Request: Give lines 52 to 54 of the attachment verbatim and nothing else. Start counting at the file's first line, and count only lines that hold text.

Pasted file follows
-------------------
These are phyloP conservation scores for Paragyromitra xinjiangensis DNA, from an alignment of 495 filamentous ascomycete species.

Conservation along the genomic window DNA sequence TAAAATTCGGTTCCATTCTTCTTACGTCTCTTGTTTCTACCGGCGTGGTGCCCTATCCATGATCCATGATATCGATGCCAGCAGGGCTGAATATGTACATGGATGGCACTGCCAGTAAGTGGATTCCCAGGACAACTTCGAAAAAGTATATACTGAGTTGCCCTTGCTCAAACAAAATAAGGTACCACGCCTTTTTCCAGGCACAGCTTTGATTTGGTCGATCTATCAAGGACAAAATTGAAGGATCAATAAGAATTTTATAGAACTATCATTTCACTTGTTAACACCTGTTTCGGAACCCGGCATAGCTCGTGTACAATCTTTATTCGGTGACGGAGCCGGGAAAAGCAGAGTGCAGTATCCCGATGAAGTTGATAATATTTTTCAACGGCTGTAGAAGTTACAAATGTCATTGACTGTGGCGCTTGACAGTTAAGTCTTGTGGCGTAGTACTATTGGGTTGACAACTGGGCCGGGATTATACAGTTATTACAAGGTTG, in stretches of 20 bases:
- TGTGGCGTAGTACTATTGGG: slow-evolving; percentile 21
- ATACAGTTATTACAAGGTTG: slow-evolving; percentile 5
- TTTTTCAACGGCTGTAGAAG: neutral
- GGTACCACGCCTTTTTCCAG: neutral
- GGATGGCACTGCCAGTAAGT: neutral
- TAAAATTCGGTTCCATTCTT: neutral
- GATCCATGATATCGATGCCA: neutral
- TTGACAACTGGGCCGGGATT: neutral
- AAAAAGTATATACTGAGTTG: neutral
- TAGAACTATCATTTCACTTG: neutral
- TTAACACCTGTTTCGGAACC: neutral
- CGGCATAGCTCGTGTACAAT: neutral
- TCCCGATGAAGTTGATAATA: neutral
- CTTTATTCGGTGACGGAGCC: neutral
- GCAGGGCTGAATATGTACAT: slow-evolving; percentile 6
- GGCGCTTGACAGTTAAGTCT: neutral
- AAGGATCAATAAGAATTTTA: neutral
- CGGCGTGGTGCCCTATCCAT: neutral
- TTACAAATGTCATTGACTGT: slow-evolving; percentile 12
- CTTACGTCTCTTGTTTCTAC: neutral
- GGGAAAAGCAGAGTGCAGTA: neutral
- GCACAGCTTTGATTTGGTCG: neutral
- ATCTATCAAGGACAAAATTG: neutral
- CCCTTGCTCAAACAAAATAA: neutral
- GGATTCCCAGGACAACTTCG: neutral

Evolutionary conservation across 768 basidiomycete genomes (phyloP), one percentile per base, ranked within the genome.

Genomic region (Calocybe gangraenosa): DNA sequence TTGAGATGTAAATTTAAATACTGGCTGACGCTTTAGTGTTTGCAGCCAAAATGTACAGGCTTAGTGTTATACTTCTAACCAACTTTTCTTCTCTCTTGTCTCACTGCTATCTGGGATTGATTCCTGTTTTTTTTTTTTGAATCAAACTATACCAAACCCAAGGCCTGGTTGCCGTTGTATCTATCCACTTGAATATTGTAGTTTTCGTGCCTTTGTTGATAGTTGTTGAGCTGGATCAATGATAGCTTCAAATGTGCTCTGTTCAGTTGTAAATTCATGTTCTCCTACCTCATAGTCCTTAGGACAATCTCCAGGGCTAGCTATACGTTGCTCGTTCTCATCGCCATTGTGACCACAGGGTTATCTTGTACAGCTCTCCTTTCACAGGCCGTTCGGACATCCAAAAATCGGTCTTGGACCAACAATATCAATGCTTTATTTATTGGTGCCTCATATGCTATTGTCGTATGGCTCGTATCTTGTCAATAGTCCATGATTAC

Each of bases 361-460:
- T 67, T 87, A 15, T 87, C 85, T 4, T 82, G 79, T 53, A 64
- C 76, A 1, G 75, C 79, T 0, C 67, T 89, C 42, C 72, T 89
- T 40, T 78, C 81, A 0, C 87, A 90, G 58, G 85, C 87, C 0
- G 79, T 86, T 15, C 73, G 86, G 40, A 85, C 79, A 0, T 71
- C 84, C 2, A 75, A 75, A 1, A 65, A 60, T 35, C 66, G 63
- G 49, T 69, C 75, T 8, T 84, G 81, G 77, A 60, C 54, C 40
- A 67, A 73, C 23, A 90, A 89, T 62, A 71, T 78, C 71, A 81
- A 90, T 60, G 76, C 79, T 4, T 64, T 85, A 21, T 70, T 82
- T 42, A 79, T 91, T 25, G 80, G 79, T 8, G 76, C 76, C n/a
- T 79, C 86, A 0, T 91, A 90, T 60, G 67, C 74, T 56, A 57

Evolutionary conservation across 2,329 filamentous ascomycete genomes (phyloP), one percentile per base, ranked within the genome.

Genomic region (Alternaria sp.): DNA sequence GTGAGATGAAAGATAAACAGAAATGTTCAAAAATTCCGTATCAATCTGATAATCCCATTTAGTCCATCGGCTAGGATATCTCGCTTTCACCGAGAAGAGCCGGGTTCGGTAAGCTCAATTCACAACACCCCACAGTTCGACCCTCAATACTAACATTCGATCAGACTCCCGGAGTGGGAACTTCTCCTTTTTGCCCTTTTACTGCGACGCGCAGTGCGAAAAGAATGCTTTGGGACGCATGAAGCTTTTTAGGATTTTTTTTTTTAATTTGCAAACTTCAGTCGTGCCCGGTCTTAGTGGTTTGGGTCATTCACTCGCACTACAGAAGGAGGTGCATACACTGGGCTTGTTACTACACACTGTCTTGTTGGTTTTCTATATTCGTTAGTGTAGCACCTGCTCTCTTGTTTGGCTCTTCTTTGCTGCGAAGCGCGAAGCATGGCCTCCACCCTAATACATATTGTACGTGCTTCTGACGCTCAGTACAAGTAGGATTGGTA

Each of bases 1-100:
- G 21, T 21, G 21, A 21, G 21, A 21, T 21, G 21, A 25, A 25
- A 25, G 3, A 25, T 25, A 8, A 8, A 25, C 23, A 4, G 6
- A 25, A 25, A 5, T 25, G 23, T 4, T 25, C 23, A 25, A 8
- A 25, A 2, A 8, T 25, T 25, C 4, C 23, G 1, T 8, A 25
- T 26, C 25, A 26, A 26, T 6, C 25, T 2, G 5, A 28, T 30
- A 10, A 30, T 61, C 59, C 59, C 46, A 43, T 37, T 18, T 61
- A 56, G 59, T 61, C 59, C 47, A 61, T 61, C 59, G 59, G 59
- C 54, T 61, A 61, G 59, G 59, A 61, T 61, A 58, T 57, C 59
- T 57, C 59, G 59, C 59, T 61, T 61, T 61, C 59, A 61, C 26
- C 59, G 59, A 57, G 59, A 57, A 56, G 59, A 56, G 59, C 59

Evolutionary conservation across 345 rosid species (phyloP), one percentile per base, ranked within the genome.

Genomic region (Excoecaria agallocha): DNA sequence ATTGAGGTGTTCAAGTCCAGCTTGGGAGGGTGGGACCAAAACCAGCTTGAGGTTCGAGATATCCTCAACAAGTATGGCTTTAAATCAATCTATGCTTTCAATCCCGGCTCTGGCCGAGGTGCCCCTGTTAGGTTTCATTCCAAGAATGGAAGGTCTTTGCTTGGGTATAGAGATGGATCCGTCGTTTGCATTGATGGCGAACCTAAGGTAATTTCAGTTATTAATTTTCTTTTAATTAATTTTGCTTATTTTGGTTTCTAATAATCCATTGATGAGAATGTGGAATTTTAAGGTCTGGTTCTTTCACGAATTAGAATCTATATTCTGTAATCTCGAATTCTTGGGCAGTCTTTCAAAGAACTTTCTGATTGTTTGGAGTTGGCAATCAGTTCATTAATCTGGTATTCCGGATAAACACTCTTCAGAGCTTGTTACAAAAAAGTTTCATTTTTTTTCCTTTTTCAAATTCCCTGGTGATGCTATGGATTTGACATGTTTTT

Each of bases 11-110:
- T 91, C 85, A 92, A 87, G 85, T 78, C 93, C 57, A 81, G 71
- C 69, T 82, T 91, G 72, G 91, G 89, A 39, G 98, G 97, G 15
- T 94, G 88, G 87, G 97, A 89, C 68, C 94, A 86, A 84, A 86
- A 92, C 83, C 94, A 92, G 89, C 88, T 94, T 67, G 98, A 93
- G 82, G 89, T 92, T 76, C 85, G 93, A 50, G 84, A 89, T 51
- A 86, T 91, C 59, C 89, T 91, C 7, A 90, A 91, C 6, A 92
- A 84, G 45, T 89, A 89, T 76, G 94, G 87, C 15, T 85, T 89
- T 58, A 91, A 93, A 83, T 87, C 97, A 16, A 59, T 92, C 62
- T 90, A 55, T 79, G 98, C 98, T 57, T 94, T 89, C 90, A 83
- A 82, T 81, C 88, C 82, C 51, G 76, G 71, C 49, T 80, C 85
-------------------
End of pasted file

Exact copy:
- T 57, C 59, G 59, C 59, T 61, T 61, T 61, C 59, A 61, C 26
- C 59, G 59, A 57, G 59, A 57, A 56, G 59, A 56, G 59, C 59

Evolutionary conservation across 345 rosid species (phyloP), one percentile per base, ranked within the genome.